Practitioner characteristics and organizational contexts as essential elements in the evidence-based practice versus cultural competence debate. Jackson, V. H. Transcultural Psychiatry, 52(2):150–173, April, 2015.
Practitioner characteristics and organizational contexts as essential elements in the evidence-based practice versus cultural competence debate [link]Paper  doi  abstract   bibtex   
The different pathways chosen to efficiently and effectively provide relief to those struggling with mental health challenges reflect different assumptions about the human condition and have led to disagreements over which intervention strategies are best suited to particular individuals or populations. Evidence-based practice and culturally competent services, as discussed within the United States, have been characterized as opposites. However, neither approach captures all of the elements that embody the full treatment experience. This article offers a framework that includes the personal identity of the practitioner and the organizational context as two elements that serve as active agents in the helping relationship, although they have rarely been included in the discourse about evidence-based practice or cultural competence. Suggestions for practice, education, and research are included based on this analysis.
@article{jackson_practitioner_2015,
	title = {Practitioner characteristics and organizational contexts as essential elements in the evidence-based practice versus cultural competence debate},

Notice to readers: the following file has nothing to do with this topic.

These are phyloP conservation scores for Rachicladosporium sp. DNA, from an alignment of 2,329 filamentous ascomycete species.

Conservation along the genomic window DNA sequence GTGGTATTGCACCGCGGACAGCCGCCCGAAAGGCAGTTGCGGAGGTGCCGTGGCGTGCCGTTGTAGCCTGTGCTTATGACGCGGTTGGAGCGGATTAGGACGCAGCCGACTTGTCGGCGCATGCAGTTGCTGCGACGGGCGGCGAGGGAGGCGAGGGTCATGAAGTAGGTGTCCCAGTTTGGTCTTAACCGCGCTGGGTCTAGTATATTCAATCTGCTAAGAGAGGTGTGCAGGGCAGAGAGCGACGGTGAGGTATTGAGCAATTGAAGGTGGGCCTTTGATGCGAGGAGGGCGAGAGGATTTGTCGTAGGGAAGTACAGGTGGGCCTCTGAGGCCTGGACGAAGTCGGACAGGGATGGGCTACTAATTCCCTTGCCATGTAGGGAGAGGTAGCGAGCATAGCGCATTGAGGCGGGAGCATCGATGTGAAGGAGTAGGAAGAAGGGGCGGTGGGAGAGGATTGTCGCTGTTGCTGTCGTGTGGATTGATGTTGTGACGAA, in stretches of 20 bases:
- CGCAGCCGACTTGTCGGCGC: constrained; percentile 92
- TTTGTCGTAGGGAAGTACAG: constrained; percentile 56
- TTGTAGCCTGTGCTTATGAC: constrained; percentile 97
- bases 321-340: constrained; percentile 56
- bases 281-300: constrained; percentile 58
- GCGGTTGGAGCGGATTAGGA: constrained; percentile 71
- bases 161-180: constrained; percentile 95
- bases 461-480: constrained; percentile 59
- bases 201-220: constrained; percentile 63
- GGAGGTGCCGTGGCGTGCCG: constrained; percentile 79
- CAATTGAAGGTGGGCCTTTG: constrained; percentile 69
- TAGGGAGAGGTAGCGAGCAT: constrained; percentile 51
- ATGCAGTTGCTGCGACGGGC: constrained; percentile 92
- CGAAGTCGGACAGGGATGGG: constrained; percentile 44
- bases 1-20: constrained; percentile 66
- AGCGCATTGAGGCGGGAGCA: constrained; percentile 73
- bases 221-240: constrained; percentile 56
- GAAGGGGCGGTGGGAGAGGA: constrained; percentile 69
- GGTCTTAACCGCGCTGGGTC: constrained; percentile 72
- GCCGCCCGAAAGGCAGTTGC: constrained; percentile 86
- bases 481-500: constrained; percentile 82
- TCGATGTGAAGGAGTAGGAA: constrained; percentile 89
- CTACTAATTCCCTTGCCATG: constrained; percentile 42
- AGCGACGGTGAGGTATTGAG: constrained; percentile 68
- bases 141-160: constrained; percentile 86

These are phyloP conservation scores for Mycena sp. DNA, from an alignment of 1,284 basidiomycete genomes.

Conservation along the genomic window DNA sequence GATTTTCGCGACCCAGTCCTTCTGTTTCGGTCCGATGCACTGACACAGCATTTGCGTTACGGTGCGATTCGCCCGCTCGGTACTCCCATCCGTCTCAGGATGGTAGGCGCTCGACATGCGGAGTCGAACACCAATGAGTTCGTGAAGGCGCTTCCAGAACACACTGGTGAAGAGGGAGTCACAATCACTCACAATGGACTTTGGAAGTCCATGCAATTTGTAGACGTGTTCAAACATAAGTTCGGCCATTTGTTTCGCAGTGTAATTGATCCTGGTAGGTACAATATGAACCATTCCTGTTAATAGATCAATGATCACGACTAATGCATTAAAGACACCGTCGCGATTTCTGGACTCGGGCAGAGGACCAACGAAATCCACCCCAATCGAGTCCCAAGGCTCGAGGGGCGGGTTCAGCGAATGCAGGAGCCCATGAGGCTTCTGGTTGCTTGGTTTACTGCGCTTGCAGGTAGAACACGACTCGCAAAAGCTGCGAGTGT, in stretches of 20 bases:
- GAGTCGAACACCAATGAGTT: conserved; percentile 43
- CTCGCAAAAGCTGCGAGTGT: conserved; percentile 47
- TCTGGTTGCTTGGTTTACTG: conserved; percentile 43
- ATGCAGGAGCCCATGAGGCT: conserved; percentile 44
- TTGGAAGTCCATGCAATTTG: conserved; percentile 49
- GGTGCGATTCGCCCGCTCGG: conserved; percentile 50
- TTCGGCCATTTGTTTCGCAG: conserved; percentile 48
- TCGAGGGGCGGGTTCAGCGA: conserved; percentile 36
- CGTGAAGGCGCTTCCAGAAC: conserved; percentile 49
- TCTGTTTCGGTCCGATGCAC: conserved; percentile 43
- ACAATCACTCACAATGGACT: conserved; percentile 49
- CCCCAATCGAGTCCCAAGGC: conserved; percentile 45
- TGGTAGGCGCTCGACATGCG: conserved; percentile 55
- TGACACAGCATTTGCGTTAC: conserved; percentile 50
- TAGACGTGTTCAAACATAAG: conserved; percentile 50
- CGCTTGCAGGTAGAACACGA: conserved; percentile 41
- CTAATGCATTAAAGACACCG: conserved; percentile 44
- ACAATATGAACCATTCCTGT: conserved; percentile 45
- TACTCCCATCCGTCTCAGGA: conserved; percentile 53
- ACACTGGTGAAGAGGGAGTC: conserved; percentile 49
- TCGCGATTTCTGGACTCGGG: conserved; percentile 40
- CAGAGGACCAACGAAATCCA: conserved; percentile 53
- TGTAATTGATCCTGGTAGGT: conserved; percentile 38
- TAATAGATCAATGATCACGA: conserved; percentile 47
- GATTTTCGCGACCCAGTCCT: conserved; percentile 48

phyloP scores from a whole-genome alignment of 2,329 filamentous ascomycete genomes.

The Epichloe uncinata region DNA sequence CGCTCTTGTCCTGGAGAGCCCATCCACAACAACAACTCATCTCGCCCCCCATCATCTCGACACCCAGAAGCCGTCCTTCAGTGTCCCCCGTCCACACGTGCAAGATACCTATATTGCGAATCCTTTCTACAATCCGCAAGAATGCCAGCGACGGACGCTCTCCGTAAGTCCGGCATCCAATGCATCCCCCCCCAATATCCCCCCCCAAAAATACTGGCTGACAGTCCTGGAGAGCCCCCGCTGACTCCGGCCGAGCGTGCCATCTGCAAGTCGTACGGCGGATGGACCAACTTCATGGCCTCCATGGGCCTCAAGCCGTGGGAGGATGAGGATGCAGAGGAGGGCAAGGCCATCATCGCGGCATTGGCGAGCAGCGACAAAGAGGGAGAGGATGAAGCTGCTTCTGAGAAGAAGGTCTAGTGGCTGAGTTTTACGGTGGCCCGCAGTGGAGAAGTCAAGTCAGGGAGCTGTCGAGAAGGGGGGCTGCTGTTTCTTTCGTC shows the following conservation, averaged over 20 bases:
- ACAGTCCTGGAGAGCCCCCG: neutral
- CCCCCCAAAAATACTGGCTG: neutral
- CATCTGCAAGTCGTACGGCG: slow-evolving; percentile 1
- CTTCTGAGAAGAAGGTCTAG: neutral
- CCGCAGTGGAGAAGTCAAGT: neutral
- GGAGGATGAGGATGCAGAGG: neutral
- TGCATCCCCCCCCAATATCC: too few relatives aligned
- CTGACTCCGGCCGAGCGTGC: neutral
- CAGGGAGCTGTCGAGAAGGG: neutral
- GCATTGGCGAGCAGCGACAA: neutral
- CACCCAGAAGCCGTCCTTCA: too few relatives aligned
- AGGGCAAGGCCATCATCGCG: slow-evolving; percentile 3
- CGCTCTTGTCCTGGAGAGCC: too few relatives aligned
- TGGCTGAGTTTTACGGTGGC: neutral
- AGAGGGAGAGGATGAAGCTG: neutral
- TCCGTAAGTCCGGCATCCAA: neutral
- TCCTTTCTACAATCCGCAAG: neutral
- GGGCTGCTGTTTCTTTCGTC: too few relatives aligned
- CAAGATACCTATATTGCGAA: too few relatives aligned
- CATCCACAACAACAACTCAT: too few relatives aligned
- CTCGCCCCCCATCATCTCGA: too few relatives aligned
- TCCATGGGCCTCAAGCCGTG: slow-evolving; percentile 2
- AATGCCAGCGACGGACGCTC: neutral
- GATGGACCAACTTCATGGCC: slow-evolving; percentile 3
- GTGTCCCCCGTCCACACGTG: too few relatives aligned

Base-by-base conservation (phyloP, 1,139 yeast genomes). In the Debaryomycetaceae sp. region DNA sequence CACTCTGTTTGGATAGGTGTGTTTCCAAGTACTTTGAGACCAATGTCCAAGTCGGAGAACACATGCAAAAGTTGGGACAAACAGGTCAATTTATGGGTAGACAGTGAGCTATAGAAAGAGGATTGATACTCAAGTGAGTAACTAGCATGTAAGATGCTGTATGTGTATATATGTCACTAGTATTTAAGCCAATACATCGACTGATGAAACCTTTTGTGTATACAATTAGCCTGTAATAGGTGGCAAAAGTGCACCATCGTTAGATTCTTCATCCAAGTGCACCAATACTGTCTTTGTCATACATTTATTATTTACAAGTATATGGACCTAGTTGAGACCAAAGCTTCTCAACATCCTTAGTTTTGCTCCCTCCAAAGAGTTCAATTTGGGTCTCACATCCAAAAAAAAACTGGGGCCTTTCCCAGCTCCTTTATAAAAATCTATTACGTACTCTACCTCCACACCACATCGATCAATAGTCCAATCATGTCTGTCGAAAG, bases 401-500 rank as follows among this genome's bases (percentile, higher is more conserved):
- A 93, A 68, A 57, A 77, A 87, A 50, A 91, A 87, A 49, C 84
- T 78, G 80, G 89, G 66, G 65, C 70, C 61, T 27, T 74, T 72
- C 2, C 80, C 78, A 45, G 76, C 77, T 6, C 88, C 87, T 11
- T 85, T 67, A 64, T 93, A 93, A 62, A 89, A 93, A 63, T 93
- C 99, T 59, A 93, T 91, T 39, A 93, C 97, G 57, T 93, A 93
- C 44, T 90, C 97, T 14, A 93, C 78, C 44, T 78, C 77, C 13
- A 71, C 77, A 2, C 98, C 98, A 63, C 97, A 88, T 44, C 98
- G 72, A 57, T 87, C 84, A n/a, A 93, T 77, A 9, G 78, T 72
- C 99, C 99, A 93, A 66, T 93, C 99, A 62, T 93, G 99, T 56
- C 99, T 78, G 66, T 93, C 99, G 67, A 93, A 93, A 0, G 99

volume = {52},
	issn = {1363-4615, 1461-7471},
	url = {http://tps.sagepub.com/content/52/2/150},
	doi = {10.1177/1363461515571625},
	abstract = {The different pathways chosen to efficiently and effectively provide relief to those struggling with mental health challenges reflect different assumptions about the human condition and have led to disagreements over which intervention strategies are best suited to particular individuals or populations. Evidence-based practice and culturally competent services, as discussed within the United States, have been characterized as opposites. However, neither approach captures all of the elements that embody the full treatment experience. This article offers a framework that includes the personal identity of the practitioner and the organizational context as two elements that serve as active agents in the helping relationship, although they have rarely been included in the discourse about evidence-based practice or cultural competence. Suggestions for practice, education, and research are included based on this analysis.},
	language = {en},
	number = {2},
	urldate = {2015-05-25},
	journal = {Transcultural Psychiatry},
	author = {Jackson, Vivian Hopkins},
	month = apr,
	year = {2015},
	pmid = {25710948},
	keywords = {Article théorique, Déterminants, Intervenants et praticiens, Modèles, Santé et services sociaux, Stratégies},
	pages = {150--173}
}

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